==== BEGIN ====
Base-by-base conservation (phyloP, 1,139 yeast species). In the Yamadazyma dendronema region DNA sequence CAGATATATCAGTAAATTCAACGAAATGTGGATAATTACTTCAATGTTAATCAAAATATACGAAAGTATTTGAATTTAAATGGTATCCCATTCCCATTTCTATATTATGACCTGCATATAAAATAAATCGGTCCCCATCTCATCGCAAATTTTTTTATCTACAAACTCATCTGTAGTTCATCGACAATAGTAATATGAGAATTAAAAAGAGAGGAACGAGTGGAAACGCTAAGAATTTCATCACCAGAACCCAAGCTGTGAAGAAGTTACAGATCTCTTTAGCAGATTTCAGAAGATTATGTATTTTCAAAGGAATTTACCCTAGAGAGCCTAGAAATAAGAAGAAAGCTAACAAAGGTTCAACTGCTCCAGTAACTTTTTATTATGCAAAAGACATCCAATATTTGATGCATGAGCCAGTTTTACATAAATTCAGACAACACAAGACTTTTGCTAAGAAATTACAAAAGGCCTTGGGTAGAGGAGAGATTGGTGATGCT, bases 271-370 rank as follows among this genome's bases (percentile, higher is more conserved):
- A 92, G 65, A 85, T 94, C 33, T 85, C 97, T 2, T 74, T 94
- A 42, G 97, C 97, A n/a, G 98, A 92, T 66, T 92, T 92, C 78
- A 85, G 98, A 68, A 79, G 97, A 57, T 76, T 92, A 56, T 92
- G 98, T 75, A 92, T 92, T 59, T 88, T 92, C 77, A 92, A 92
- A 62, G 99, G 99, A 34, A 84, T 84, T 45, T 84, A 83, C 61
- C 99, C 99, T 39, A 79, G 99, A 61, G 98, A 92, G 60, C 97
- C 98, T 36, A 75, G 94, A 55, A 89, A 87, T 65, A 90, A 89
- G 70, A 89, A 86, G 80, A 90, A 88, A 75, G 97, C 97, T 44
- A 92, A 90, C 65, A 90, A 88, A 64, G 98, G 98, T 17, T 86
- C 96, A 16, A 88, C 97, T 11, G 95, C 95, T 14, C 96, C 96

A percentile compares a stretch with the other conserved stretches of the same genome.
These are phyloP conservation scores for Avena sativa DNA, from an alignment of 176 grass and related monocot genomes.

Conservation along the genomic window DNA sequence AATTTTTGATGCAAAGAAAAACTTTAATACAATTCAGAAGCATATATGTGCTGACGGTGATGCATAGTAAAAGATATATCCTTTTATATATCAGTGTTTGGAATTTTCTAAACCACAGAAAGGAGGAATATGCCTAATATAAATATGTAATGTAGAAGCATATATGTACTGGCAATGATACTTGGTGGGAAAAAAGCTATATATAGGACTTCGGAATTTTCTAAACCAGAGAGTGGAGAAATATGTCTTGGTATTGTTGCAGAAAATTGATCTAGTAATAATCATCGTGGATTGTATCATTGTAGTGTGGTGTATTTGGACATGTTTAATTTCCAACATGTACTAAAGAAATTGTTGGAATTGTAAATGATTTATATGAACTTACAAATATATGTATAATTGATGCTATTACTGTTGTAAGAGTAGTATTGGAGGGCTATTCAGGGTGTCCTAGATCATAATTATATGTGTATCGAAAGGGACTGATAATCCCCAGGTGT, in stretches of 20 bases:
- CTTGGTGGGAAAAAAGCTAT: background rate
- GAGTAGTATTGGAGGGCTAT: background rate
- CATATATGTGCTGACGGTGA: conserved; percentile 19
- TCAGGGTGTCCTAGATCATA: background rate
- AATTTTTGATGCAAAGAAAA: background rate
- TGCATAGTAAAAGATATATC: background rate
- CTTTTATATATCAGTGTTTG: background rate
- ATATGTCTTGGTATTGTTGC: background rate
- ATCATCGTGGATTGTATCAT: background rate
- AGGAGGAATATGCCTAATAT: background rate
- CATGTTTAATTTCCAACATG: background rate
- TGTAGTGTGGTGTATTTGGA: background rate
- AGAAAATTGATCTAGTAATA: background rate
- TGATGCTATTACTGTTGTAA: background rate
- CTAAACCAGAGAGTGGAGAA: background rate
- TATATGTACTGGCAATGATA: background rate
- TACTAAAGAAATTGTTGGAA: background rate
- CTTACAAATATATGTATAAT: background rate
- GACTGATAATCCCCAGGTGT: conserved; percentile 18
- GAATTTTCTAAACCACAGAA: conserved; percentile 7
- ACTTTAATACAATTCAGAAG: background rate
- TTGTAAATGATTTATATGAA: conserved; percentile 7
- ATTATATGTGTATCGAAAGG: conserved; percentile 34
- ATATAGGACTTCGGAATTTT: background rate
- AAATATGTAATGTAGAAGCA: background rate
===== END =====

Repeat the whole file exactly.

Base-by-base conservation (phyloP, 1,139 yeast species). In the Yamadazyma dendronema region DNA sequence CAGATATATCAGTAAATTCAACGAAATGTGGATAATTACTTCAATGTTAATCAAAATATACGAAAGTATTTGAATTTAAATGGTATCCCATTCCCATTTCTATATTATGACCTGCATATAAAATAAATCGGTCCCCATCTCATCGCAAATTTTTTTATCTACAAACTCATCTGTAGTTCATCGACAATAGTAATATGAGAATTAAAAAGAGAGGAACGAGTGGAAACGCTAAGAATTTCATCACCAGAACCCAAGCTGTGAAGAAGTTACAGATCTCTTTAGCAGATTTCAGAAGATTATGTATTTTCAAAGGAATTTACCCTAGAGAGCCTAGAAATAAGAAGAAAGCTAACAAAGGTTCAACTGCTCCAGTAACTTTTTATTATGCAAAAGACATCCAATATTTGATGCATGAGCCAGTTTTACATAAATTCAGACAACACAAGACTTTTGCTAAGAAATTACAAAAGGCCTTGGGTAGAGGAGAGATTGGTGATGCT, bases 271-370 rank as follows among this genome's bases (percentile, higher is more conserved):
- A 92, G 65, A 85, T 94, C 33, T 85, C 97, T 2, T 74, T 94
- A 42, G 97, C 97, A n/a, G 98, A 92, T 66, T 92, T 92, C 78
- A 85, G 98, A 68, A 79, G 97, A 57, T 76, T 92, A 56, T 92
- G 98, T 75, A 92, T 92, T 59, T 88, T 92, C 77, A 92, A 92
- A 62, G 99, G 99, A 34, A 84, T 84, T 45, T 84, A 83, C 61
- C 99, C 99, T 39, A 79, G 99, A 61, G 98, A 92, G 60, C 97
- C 98, T 36, A 75, G 94, A 55, A 89, A 87, T 65, A 90, A 89
- G 70, A 89, A 86, G 80, A 90, A 88, A 75, G 97, C 97, T 44
- A 92, A 90, C 65, A 90, A 88, A 64, G 98, G 98, T 17, T 86
- C 96, A 16, A 88, C 97, T 11, G 95, C 95, T 14, C 96, C 96

A percentile compares a stretch with the other conserved stretches of the same genome.
These are phyloP conservation scores for Avena sativa DNA, from an alignment of 176 grass and related monocot genomes.

Conservation along the genomic window DNA sequence AATTTTTGATGCAAAGAAAAACTTTAATACAATTCAGAAGCATATATGTGCTGACGGTGATGCATAGTAAAAGATATATCCTTTTATATATCAGTGTTTGGAATTTTCTAAACCACAGAAAGGAGGAATATGCCTAATATAAATATGTAATGTAGAAGCATATATGTACTGGCAATGATACTTGGTGGGAAAAAAGCTATATATAGGACTTCGGAATTTTCTAAACCAGAGAGTGGAGAAATATGTCTTGGTATTGTTGCAGAAAATTGATCTAGTAATAATCATCGTGGATTGTATCATTGTAGTGTGGTGTATTTGGACATGTTTAATTTCCAACATGTACTAAAGAAATTGTTGGAATTGTAAATGATTTATATGAACTTACAAATATATGTATAATTGATGCTATTACTGTTGTAAGAGTAGTATTGGAGGGCTATTCAGGGTGTCCTAGATCATAATTATATGTGTATCGAAAGGGACTGATAATCCCCAGGTGT, in stretches of 20 bases:
- CTTGGTGGGAAAAAAGCTAT: background rate
- GAGTAGTATTGGAGGGCTAT: background rate
- CATATATGTGCTGACGGTGA: conserved; percentile 19
- TCAGGGTGTCCTAGATCATA: background rate
- AATTTTTGATGCAAAGAAAA: background rate
- TGCATAGTAAAAGATATATC: background rate
- CTTTTATATATCAGTGTTTG: background rate
- ATATGTCTTGGTATTGTTGC: background rate
- ATCATCGTGGATTGTATCAT: background rate
- AGGAGGAATATGCCTAATAT: background rate
- CATGTTTAATTTCCAACATG: background rate
- TGTAGTGTGGTGTATTTGGA: background rate
- AGAAAATTGATCTAGTAATA: background rate
- TGATGCTATTACTGTTGTAA: background rate
- CTAAACCAGAGAGTGGAGAA: background rate
- TATATGTACTGGCAATGATA: background rate
- TACTAAAGAAATTGTTGGAA: background rate
- CTTACAAATATATGTATAAT: background rate
- GACTGATAATCCCCAGGTGT: conserved; percentile 18
- GAATTTTCTAAACCACAGAA: conserved; percentile 7
- ACTTTAATACAATTCAGAAG: background rate
- TTGTAAATGATTTATATGAA: conserved; percentile 7
- ATTATATGTGTATCGAAAGG: conserved; percentile 34
- ATATAGGACTTCGGAATTTT: background rate
- AAATATGTAATGTAGAAGCA: background rate